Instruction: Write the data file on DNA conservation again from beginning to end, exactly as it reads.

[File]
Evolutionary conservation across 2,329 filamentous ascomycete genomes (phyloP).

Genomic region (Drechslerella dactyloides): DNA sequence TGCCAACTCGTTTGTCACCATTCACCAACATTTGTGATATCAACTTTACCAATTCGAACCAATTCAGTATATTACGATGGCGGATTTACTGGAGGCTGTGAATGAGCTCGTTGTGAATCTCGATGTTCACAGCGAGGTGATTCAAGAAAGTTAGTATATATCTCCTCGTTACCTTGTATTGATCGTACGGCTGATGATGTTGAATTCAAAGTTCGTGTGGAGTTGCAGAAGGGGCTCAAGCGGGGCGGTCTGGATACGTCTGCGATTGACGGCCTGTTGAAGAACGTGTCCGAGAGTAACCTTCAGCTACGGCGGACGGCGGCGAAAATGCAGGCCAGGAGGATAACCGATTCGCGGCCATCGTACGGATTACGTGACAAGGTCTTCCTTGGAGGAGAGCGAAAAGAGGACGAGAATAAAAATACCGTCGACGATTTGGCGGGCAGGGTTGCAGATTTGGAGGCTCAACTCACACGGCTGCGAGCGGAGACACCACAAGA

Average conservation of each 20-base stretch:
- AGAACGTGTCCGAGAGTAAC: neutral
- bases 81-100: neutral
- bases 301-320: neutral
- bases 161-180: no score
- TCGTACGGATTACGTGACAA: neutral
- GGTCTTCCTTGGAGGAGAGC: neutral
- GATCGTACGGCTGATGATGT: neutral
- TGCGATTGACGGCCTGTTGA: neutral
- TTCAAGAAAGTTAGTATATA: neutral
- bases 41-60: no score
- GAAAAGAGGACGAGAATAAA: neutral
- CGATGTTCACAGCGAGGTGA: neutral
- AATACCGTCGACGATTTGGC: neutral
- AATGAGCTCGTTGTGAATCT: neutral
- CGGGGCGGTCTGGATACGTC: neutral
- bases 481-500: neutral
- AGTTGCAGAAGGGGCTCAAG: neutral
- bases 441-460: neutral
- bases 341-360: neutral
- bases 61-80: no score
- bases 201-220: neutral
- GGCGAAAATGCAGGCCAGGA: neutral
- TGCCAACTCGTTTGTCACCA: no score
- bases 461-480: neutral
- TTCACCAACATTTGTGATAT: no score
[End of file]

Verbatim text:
Evolutionary conservation across 2,329 filamentous ascomycete genomes (phyloP).

Genomic region (Drechslerella dactyloides): DNA sequence TGCCAACTCGTTTGTCACCATTCACCAACATTTGTGATATCAACTTTACCAATTCGAACCAATTCAGTATATTACGATGGCGGATTTACTGGAGGCTGTGAATGAGCTCGTTGTGAATCTCGATGTTCACAGCGAGGTGATTCAAGAAAGTTAGTATATATCTCCTCGTTACCTTGTATTGATCGTACGGCTGATGATGTTGAATTCAAAGTTCGTGTGGAGTTGCAGAAGGGGCTCAAGCGGGGCGGTCTGGATACGTCTGCGATTGACGGCCTGTTGAAGAACGTGTCCGAGAGTAACCTTCAGCTACGGCGGACGGCGGCGAAAATGCAGGCCAGGAGGATAACCGATTCGCGGCCATCGTACGGATTACGTGACAAGGTCTTCCTTGGAGGAGAGCGAAAAGAGGACGAGAATAAAAATACCGTCGACGATTTGGCGGGCAGGGTTGCAGATTTGGAGGCTCAACTCACACGGCTGCGAGCGGAGACACCACAAGA

Average conservation of each 20-base stretch:
- AGAACGTGTCCGAGAGTAAC: neutral
- bases 81-100: neutral
- bases 301-320: neutral
- bases 161-180: no score
- TCGTACGGATTACGTGACAA: neutral
- GGTCTTCCTTGGAGGAGAGC: neutral
- GATCGTACGGCTGATGATGT: neutral
- TGCGATTGACGGCCTGTTGA: neutral
- TTCAAGAAAGTTAGTATATA: neutral
- bases 41-60: no score
- GAAAAGAGGACGAGAATAAA: neutral
- CGATGTTCACAGCGAGGTGA: neutral
- AATACCGTCGACGATTTGGC: neutral
- AATGAGCTCGTTGTGAATCT: neutral
- CGGGGCGGTCTGGATACGTC: neutral
- bases 481-500: neutral
- AGTTGCAGAAGGGGCTCAAG: neutral
- bases 441-460: neutral
- bases 341-360: neutral
- bases 61-80: no score
- bases 201-220: neutral
- GGCGAAAATGCAGGCCAGGA: neutral
- TGCCAACTCGTTTGTCACCA: no score
- bases 461-480: neutral
- TTCACCAACATTTGTGATAT: no score